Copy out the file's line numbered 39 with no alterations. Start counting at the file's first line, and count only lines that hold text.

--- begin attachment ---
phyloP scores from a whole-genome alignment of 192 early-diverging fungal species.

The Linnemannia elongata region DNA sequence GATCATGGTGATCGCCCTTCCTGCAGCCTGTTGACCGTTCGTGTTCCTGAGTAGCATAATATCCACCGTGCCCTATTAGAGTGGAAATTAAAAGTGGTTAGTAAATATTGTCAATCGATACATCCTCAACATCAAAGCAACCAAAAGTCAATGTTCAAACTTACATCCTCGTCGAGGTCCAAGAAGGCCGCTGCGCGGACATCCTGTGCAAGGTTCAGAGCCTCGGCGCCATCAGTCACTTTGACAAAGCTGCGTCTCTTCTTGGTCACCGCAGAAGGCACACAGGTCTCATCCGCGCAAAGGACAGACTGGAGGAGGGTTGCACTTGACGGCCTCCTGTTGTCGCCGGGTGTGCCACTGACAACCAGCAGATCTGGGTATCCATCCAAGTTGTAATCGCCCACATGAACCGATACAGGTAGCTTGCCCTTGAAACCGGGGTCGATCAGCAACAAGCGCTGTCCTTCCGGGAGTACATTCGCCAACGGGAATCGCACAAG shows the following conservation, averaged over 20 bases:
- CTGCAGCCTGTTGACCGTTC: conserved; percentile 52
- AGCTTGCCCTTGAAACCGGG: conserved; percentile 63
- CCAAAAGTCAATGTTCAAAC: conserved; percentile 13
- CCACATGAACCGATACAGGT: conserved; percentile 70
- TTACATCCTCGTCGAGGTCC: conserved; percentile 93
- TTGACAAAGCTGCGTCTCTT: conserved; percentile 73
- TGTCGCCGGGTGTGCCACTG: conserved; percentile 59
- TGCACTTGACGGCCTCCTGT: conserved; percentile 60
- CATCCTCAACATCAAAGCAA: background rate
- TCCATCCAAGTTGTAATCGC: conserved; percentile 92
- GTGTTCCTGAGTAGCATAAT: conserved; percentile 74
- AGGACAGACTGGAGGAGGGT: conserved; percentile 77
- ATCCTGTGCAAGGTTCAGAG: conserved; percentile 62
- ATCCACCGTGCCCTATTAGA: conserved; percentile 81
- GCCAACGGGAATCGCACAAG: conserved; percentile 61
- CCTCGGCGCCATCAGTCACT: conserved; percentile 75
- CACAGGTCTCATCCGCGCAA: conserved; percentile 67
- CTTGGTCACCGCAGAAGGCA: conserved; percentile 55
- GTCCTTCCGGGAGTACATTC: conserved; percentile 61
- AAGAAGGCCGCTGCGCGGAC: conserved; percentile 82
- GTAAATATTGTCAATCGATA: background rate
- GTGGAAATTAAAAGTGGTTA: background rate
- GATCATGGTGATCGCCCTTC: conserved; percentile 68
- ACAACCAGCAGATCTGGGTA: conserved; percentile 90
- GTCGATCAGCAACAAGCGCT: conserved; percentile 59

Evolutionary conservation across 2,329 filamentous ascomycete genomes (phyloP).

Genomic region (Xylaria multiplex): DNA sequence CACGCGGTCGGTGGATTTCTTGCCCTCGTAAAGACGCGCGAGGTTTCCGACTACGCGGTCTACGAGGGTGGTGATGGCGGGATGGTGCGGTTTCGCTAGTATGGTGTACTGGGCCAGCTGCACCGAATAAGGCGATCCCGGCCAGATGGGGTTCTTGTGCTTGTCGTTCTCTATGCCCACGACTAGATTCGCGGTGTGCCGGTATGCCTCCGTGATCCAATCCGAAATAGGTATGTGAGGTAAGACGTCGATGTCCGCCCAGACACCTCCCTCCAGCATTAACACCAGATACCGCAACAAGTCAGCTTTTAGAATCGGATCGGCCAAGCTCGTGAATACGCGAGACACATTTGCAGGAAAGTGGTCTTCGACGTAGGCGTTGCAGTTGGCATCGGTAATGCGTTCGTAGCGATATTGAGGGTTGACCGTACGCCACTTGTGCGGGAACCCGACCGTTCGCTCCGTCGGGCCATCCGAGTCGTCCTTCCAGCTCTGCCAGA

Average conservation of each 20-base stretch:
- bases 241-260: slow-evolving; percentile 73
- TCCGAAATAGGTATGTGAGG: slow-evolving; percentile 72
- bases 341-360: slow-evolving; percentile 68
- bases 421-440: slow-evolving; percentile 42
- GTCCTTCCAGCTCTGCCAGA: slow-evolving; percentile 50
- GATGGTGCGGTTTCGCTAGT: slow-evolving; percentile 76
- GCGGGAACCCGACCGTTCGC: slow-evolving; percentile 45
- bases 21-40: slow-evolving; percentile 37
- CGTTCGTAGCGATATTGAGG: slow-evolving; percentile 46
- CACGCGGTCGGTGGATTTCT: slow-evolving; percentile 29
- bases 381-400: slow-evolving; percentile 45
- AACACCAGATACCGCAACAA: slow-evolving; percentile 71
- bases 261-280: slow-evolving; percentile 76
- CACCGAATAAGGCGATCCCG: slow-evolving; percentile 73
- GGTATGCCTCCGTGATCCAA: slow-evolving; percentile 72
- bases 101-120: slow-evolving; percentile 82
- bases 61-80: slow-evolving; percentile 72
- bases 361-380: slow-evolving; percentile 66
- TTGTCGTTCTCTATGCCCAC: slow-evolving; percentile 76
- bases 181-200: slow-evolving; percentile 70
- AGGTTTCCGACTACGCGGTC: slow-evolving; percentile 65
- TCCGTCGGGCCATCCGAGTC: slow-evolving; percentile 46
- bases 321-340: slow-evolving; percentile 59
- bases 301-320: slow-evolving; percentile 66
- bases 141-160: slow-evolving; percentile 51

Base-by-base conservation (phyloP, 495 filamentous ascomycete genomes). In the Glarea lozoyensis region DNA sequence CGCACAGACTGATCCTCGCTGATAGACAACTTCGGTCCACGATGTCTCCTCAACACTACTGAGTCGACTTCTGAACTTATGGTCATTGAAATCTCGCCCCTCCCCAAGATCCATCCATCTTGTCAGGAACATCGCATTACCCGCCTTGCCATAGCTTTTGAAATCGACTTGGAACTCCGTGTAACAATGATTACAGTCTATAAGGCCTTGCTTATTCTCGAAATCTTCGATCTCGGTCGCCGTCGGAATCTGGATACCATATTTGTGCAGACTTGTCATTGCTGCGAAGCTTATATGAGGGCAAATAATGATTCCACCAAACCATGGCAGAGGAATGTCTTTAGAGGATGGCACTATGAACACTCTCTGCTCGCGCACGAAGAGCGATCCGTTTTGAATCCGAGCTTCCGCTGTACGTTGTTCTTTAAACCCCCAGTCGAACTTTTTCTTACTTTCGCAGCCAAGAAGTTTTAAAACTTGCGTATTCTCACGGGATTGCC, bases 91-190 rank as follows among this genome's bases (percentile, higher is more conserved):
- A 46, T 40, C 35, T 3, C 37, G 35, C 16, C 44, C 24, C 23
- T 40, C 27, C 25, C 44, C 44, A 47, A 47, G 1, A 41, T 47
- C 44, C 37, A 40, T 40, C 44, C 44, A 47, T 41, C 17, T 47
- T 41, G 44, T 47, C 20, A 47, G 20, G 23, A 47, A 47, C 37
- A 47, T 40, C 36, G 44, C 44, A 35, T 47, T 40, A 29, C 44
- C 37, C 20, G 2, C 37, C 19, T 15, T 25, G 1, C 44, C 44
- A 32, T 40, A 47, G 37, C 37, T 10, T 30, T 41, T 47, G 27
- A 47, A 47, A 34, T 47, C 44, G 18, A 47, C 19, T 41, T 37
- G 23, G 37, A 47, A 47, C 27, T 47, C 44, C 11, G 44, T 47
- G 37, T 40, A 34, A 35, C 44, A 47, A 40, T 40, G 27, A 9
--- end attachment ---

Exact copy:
- CGTTCGTAGCGATATTGAGG: slow-evolving; percentile 46